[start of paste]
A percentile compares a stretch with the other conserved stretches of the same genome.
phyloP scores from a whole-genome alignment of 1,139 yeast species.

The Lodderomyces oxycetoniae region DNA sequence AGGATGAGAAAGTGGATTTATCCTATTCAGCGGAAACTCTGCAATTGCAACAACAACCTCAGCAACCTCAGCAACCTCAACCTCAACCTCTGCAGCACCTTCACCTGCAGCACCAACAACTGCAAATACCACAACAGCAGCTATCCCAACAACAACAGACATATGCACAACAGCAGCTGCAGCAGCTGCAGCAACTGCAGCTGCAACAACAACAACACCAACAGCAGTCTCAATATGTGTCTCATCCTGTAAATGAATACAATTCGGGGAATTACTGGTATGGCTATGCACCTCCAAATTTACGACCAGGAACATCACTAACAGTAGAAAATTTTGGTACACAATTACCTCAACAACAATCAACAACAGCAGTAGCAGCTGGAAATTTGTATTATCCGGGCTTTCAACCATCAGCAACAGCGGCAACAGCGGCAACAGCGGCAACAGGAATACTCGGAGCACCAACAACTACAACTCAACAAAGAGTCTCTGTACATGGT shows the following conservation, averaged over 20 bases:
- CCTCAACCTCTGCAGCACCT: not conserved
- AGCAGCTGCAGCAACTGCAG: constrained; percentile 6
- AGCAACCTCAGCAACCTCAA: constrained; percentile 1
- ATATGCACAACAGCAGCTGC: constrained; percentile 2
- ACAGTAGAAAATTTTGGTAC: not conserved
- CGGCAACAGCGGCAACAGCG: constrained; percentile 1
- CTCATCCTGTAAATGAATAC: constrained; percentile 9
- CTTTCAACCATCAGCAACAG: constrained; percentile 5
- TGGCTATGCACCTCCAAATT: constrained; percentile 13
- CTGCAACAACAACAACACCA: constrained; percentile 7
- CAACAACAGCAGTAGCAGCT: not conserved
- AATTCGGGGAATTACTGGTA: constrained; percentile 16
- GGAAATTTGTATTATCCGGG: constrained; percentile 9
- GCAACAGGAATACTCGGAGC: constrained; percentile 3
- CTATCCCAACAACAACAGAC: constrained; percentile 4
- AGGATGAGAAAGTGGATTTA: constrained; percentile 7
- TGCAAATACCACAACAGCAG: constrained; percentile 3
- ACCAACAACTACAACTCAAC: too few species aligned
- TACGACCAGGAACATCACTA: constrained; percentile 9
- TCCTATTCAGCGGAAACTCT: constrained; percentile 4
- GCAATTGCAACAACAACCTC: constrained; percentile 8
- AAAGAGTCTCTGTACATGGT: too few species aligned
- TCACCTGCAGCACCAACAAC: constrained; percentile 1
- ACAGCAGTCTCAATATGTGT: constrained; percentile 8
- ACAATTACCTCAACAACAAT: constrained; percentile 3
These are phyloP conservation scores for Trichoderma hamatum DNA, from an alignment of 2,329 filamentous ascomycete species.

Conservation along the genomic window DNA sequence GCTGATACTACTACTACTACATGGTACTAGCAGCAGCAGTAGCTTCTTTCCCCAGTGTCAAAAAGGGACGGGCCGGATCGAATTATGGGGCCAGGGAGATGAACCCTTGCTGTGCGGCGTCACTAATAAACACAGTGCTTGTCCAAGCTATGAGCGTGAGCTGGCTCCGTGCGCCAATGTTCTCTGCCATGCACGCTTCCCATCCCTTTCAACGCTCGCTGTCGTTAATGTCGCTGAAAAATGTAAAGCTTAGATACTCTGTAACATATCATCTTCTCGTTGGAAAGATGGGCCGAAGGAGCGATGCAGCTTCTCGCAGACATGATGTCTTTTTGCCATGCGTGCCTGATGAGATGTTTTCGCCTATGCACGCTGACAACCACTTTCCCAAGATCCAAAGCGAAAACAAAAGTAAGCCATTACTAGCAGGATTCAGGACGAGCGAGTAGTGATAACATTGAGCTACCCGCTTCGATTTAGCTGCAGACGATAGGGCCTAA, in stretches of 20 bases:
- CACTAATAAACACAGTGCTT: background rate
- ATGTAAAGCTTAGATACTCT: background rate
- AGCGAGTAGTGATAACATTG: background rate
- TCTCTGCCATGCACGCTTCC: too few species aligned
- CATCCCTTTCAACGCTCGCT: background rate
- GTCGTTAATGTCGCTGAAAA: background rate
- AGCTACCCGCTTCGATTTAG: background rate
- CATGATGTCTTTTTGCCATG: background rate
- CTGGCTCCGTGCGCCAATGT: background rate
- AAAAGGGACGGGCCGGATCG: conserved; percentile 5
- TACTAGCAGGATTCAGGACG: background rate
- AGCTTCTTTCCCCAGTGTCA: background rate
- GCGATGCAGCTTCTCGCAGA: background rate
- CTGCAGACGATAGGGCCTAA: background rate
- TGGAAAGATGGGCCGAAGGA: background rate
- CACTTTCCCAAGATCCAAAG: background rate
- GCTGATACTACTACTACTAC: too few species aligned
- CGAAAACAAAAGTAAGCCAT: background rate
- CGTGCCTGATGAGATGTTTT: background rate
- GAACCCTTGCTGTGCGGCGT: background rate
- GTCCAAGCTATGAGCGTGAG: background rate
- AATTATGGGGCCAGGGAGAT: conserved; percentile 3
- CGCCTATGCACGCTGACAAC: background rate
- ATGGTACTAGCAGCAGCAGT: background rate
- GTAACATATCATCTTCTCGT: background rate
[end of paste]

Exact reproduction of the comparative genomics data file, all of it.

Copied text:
A percentile compares a stretch with the other conserved stretches of the same genome.
phyloP scores from a whole-genome alignment of 1,139 yeast species.

The Lodderomyces oxycetoniae region DNA sequence AGGATGAGAAAGTGGATTTATCCTATTCAGCGGAAACTCTGCAATTGCAACAACAACCTCAGCAACCTCAGCAACCTCAACCTCAACCTCTGCAGCACCTTCACCTGCAGCACCAACAACTGCAAATACCACAACAGCAGCTATCCCAACAACAACAGACATATGCACAACAGCAGCTGCAGCAGCTGCAGCAACTGCAGCTGCAACAACAACAACACCAACAGCAGTCTCAATATGTGTCTCATCCTGTAAATGAATACAATTCGGGGAATTACTGGTATGGCTATGCACCTCCAAATTTACGACCAGGAACATCACTAACAGTAGAAAATTTTGGTACACAATTACCTCAACAACAATCAACAACAGCAGTAGCAGCTGGAAATTTGTATTATCCGGGCTTTCAACCATCAGCAACAGCGGCAACAGCGGCAACAGCGGCAACAGGAATACTCGGAGCACCAACAACTACAACTCAACAAAGAGTCTCTGTACATGGT shows the following conservation, averaged over 20 bases:
- CCTCAACCTCTGCAGCACCT: not conserved
- AGCAGCTGCAGCAACTGCAG: constrained; percentile 6
- AGCAACCTCAGCAACCTCAA: constrained; percentile 1
- ATATGCACAACAGCAGCTGC: constrained; percentile 2
- ACAGTAGAAAATTTTGGTAC: not conserved
- CGGCAACAGCGGCAACAGCG: constrained; percentile 1
- CTCATCCTGTAAATGAATAC: constrained; percentile 9
- CTTTCAACCATCAGCAACAG: constrained; percentile 5
- TGGCTATGCACCTCCAAATT: constrained; percentile 13
- CTGCAACAACAACAACACCA: constrained; percentile 7
- CAACAACAGCAGTAGCAGCT: not conserved
- AATTCGGGGAATTACTGGTA: constrained; percentile 16
- GGAAATTTGTATTATCCGGG: constrained; percentile 9
- GCAACAGGAATACTCGGAGC: constrained; percentile 3
- CTATCCCAACAACAACAGAC: constrained; percentile 4
- AGGATGAGAAAGTGGATTTA: constrained; percentile 7
- TGCAAATACCACAACAGCAG: constrained; percentile 3
- ACCAACAACTACAACTCAAC: too few species aligned
- TACGACCAGGAACATCACTA: constrained; percentile 9
- TCCTATTCAGCGGAAACTCT: constrained; percentile 4
- GCAATTGCAACAACAACCTC: constrained; percentile 8
- AAAGAGTCTCTGTACATGGT: too few species aligned
- TCACCTGCAGCACCAACAAC: constrained; percentile 1
- ACAGCAGTCTCAATATGTGT: constrained; percentile 8
- ACAATTACCTCAACAACAAT: constrained; percentile 3
These are phyloP conservation scores for Trichoderma hamatum DNA, from an alignment of 2,329 filamentous ascomycete species.

Conservation along the genomic window DNA sequence GCTGATACTACTACTACTACATGGTACTAGCAGCAGCAGTAGCTTCTTTCCCCAGTGTCAAAAAGGGACGGGCCGGATCGAATTATGGGGCCAGGGAGATGAACCCTTGCTGTGCGGCGTCACTAATAAACACAGTGCTTGTCCAAGCTATGAGCGTGAGCTGGCTCCGTGCGCCAATGTTCTCTGCCATGCACGCTTCCCATCCCTTTCAACGCTCGCTGTCGTTAATGTCGCTGAAAAATGTAAAGCTTAGATACTCTGTAACATATCATCTTCTCGTTGGAAAGATGGGCCGAAGGAGCGATGCAGCTTCTCGCAGACATGATGTCTTTTTGCCATGCGTGCCTGATGAGATGTTTTCGCCTATGCACGCTGACAACCACTTTCCCAAGATCCAAAGCGAAAACAAAAGTAAGCCATTACTAGCAGGATTCAGGACGAGCGAGTAGTGATAACATTGAGCTACCCGCTTCGATTTAGCTGCAGACGATAGGGCCTAA, in stretches of 20 bases:
- CACTAATAAACACAGTGCTT: background rate
- ATGTAAAGCTTAGATACTCT: background rate
- AGCGAGTAGTGATAACATTG: background rate
- TCTCTGCCATGCACGCTTCC: too few species aligned
- CATCCCTTTCAACGCTCGCT: background rate
- GTCGTTAATGTCGCTGAAAA: background rate
- AGCTACCCGCTTCGATTTAG: background rate
- CATGATGTCTTTTTGCCATG: background rate
- CTGGCTCCGTGCGCCAATGT: background rate
- AAAAGGGACGGGCCGGATCG: conserved; percentile 5
- TACTAGCAGGATTCAGGACG: background rate
- AGCTTCTTTCCCCAGTGTCA: background rate
- GCGATGCAGCTTCTCGCAGA: background rate
- CTGCAGACGATAGGGCCTAA: background rate
- TGGAAAGATGGGCCGAAGGA: background rate
- CACTTTCCCAAGATCCAAAG: background rate
- GCTGATACTACTACTACTAC: too few species aligned
- CGAAAACAAAAGTAAGCCAT: background rate
- CGTGCCTGATGAGATGTTTT: background rate
- GAACCCTTGCTGTGCGGCGT: background rate
- GTCCAAGCTATGAGCGTGAG: background rate
- AATTATGGGGCCAGGGAGAT: conserved; percentile 3
- CGCCTATGCACGCTGACAAC: background rate
- ATGGTACTAGCAGCAGCAGT: background rate
- GTAACATATCATCTTCTCGT: background rate